It works real intuitively once you first grab it an use it but is kind odd at first. Moreover, it gives an unprecedented—in Lightroom at least—level of control in how you’ll be able to manipulate things in LR4 over how you have to now.
We’ve only been asking for this for well as long as Lightroom has been available, and Adobe has finally added it, and so far as I can tell done a very good job with it.
Soft proofing is handled in the develop module, and can be as little as gamut warnings or be taken as far as full corrections using specially tagged virtual copies.
Clicking the soft proofing button (or using the ctrl+s/command+s(?) shortcut) gives access to two different gamut warnings. The first is a gamut warning for the display you’re using. In other words, Lightroom will highlight (in blue) where the image’s colors are out of gamut on your display (i.e. you can’t see these colors).
The second, is the destination proof which is highlighted in red. This can be configured to sRGB for the web, Adobe RGB, or any of your printer profiles.
Since soft proofing has been added to the develop module, Adobe has also added a mechanism for tagging virtual copies with the color space they’re rendered for. That is you will now be able to create a color space specific virtual copy, make your alterations needed for the target device, then print or export that. Fortunately, creating the virtual copy can be done automatically when you enter the soft proof mode.
I should note, some things can get a bit wonky. I’m not sure yet whether the ICC profile is invalid, or the wrong version, or if it’s something else, but I have found something can get a bit wonky. For example, using the profile provided by Canon for the Pixma Pro 9000 II and Canon’s Photo Paper Platinum, Lightroom thinks the paper color is yellow as shown in the picture below (the background color sounding the image by default should be the same color as the paper you’re using).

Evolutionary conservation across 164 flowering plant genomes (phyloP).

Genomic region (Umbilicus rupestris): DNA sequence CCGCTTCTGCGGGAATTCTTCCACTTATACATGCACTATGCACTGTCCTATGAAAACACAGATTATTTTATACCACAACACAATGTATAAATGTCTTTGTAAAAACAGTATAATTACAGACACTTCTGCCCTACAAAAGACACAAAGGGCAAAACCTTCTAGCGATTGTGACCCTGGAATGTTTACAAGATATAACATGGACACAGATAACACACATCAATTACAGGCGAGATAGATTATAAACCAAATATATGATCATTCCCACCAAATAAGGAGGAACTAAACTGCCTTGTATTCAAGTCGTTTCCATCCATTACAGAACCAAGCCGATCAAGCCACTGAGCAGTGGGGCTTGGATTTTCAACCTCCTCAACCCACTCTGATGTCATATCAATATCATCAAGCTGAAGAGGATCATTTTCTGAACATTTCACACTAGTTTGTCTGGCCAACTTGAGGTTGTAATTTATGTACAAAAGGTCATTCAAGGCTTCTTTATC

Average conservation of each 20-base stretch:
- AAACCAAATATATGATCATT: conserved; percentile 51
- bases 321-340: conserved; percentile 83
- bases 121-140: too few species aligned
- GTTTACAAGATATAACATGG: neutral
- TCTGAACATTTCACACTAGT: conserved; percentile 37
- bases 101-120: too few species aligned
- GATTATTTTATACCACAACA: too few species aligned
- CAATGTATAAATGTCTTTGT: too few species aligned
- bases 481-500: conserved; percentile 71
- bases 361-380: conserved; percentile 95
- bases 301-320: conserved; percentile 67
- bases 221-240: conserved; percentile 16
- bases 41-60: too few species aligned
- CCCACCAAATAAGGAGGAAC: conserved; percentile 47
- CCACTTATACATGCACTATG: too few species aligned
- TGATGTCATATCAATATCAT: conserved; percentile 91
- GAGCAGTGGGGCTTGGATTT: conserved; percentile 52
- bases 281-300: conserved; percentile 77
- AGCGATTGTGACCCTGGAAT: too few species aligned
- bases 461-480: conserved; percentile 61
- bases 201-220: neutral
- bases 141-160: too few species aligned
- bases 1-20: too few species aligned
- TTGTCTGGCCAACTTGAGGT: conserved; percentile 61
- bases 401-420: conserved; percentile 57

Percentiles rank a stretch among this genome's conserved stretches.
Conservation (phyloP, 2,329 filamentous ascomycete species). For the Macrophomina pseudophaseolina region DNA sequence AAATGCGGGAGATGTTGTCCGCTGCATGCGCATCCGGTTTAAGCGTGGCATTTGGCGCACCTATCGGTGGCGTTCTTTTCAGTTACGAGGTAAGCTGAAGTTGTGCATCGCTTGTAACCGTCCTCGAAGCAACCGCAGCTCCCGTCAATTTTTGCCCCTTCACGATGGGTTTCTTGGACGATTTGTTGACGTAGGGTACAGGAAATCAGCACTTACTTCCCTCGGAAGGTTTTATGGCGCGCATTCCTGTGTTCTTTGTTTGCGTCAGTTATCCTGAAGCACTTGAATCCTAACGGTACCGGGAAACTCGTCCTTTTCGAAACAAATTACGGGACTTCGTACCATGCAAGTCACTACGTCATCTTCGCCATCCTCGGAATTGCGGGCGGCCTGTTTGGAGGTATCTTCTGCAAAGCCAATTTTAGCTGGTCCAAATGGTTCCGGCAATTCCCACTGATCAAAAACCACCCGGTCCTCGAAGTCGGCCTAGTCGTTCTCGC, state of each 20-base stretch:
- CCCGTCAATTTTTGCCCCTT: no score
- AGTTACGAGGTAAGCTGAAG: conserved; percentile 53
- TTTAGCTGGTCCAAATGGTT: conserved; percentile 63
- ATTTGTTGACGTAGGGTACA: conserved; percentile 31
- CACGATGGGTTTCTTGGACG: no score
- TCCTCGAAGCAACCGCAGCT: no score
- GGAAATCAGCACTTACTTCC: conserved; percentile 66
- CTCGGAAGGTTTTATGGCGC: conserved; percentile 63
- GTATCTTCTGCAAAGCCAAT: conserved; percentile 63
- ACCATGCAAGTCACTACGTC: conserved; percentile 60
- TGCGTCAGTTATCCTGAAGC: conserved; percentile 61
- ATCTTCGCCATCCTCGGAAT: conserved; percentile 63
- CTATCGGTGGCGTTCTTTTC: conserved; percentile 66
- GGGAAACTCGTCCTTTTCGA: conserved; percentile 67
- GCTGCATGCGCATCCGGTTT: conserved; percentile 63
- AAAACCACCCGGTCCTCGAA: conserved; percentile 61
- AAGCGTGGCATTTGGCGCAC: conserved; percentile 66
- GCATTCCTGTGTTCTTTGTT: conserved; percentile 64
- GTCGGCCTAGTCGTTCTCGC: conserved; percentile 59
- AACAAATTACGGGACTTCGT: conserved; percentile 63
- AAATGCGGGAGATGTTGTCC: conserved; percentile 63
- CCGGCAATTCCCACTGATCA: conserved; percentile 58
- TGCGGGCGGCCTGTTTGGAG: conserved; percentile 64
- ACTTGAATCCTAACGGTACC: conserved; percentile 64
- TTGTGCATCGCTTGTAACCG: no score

RGB Adjustment Curves
Also long on the feature request list, RGB adjustment curves. Granted these haven’t been high on my wish list, but it’s nice to have. The only real problem is that the size of curves adjustment are continues to remain considerably smaller than it is in Photoshop.
However, there is a in photo adjust tool which makes it somewhat easier to tweak using the image as the point selection.
Chromatic Aberration Removal
Perhaps not a top billed selling point, but lens corrections and CA removal is one of those tiny touches that goes towards a far more professional looking result. Lightroom 3 introduced profile based lens corrections including profile based CA removal. Adobe has determined that they can do a better job removing CA from images algorithmically instead of though a profile, and thus there’s now a new setting in the Lens correction pallet to use the new CA removal algorithms.
Geo locating images has become an increasingly important, never mind useful tool for photographers, both professional and amateur. The problem in the current iteration of Lightroom is that to include or use geolocation information, a 3rd party utlity or plugin needs to be consulted.
The trick has always been adding location data to your images. Until recently, GPS support was largely relegated to professional level cameras and even then with expensive addons. Nikon has been quite progressive, with the relatively inexpensive GP1 (supported by all of their current cameras from the D3100 up). Canon is slowly starting to follow suit, at least producing a reasonably compact GPS module for their new 1DX, but for the most part lacks any form of built in support.
One way to work around the limited support from the camera companies is to carry a stand alone GPS receiver that exports GPS track files (.gpx). With that, and some special software, and now Lightroom 4, you can add the GPS data in after the fact by syncing file capture times with the track file position times.
I haven’t been able to play with this yet, but it’s on my short list if I get some time.
The Maps module also adds support for custom locations that can be used to group images based on their proximity to a given point. For example, in the above image I’m creating a custom location for Walt Disney World. Once that’s created, any image that is geotagged with coordinates inside the circle (partially cut off) will be accessible though that saved location similar to how categories can span multiple capture dates.